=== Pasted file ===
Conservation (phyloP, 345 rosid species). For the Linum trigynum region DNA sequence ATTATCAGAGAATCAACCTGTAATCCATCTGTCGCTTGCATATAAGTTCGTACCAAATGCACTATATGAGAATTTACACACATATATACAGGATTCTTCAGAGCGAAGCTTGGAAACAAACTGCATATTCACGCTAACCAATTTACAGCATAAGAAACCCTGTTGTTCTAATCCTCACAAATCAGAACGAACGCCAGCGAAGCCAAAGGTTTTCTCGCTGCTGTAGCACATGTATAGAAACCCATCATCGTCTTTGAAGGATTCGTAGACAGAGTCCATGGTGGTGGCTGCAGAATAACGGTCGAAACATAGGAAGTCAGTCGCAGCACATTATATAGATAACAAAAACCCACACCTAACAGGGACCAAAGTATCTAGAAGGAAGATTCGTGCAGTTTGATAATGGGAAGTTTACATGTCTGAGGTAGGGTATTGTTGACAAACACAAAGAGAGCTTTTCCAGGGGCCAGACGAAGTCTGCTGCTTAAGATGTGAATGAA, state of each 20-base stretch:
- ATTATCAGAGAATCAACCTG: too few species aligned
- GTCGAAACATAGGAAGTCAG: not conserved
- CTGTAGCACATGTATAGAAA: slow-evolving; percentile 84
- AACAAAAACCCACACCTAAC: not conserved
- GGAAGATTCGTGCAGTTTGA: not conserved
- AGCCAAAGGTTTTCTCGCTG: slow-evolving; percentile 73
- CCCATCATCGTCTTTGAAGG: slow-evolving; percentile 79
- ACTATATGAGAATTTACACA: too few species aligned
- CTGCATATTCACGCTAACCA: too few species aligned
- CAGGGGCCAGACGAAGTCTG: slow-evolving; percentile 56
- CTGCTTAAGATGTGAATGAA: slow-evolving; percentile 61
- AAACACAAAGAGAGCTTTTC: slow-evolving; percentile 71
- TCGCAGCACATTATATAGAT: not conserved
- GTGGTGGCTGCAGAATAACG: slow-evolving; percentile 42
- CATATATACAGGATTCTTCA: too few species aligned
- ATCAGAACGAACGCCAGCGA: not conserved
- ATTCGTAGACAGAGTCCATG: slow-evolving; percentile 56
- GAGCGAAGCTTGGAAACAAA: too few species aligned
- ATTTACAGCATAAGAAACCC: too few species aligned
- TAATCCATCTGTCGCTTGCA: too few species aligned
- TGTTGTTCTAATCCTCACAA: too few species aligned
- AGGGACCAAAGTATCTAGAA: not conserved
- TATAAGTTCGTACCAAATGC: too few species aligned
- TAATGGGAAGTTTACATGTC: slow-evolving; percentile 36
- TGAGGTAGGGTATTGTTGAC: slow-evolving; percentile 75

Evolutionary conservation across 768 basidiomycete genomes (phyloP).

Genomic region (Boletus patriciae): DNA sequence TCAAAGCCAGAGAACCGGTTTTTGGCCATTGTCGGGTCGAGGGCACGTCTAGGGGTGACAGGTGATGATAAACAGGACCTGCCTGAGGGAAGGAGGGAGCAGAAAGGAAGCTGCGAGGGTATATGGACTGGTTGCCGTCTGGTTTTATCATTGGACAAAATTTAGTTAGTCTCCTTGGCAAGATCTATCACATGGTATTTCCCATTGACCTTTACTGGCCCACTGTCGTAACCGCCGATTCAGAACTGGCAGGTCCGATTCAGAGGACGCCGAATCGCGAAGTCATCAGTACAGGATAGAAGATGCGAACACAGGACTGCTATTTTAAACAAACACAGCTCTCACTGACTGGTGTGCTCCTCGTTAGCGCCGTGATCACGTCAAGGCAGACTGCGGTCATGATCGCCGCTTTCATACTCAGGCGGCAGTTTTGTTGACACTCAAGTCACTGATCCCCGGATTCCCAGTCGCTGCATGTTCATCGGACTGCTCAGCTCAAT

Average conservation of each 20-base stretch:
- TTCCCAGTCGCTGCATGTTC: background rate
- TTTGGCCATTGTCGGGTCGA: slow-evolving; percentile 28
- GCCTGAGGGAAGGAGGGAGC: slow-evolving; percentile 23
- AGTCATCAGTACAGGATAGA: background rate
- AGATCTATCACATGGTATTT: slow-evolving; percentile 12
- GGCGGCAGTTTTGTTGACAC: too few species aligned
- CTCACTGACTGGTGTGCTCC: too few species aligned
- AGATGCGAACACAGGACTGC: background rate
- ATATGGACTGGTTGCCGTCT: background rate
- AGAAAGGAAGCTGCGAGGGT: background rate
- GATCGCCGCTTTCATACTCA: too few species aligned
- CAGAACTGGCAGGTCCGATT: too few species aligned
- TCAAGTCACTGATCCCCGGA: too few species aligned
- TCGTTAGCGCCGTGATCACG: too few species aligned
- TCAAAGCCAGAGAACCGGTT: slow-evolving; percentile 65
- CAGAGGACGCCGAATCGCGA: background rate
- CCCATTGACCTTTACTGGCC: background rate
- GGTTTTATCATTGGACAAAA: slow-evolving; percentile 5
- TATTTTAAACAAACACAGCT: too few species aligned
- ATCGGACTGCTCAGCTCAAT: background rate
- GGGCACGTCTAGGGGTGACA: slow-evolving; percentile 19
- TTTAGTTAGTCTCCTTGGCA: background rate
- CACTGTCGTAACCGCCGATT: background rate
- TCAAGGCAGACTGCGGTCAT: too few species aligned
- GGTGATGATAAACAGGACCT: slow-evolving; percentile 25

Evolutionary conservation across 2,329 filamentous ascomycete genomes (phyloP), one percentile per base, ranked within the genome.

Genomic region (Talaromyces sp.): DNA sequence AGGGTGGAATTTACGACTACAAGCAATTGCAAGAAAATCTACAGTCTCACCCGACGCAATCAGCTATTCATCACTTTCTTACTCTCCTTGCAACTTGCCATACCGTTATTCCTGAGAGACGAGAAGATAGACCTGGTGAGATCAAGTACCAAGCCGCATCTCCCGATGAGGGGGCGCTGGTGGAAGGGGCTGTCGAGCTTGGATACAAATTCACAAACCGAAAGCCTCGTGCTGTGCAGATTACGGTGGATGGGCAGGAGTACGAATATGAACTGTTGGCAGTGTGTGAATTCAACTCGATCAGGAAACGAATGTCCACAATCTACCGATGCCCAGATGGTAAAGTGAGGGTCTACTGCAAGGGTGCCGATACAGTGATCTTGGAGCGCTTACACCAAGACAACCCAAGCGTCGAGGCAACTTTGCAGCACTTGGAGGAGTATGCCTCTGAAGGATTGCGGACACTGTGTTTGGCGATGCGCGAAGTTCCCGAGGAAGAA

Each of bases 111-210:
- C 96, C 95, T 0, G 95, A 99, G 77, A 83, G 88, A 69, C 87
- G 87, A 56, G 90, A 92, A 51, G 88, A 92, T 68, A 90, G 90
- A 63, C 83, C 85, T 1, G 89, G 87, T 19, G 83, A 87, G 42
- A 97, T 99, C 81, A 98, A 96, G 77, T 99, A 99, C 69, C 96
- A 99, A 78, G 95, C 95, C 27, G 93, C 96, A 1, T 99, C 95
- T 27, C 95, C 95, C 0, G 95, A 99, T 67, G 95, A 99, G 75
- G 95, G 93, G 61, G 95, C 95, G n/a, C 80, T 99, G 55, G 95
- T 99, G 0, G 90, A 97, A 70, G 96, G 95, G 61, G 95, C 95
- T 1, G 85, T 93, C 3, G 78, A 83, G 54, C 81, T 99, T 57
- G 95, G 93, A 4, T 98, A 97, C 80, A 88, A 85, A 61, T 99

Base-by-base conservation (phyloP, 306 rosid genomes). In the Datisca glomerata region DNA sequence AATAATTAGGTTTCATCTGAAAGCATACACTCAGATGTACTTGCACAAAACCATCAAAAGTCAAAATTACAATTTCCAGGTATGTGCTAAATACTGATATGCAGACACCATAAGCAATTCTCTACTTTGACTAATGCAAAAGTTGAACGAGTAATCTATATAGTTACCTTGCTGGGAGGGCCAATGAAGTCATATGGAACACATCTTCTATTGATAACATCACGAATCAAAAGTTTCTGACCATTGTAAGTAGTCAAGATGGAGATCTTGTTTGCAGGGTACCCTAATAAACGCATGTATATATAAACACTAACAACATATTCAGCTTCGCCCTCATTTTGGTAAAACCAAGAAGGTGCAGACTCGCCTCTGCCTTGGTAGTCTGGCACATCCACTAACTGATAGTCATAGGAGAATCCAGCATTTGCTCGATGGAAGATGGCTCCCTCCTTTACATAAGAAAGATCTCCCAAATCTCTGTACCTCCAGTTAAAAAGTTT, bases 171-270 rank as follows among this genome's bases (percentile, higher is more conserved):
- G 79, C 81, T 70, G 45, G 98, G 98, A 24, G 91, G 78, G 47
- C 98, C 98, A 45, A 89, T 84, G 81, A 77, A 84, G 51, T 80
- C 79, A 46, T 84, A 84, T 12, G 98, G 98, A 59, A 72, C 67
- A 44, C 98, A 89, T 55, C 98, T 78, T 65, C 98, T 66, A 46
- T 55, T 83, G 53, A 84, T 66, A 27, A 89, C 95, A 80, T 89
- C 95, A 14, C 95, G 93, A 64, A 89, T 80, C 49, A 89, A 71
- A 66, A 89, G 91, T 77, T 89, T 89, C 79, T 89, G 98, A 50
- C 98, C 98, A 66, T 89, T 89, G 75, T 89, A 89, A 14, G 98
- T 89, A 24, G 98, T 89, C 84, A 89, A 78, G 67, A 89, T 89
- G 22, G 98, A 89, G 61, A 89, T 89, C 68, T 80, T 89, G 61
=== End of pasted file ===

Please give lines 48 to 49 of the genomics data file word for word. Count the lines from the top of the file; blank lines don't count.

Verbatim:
- TATTTTAAACAAACACAGCT: too few species aligned
- ATCGGACTGCTCAGCTCAAT: background rate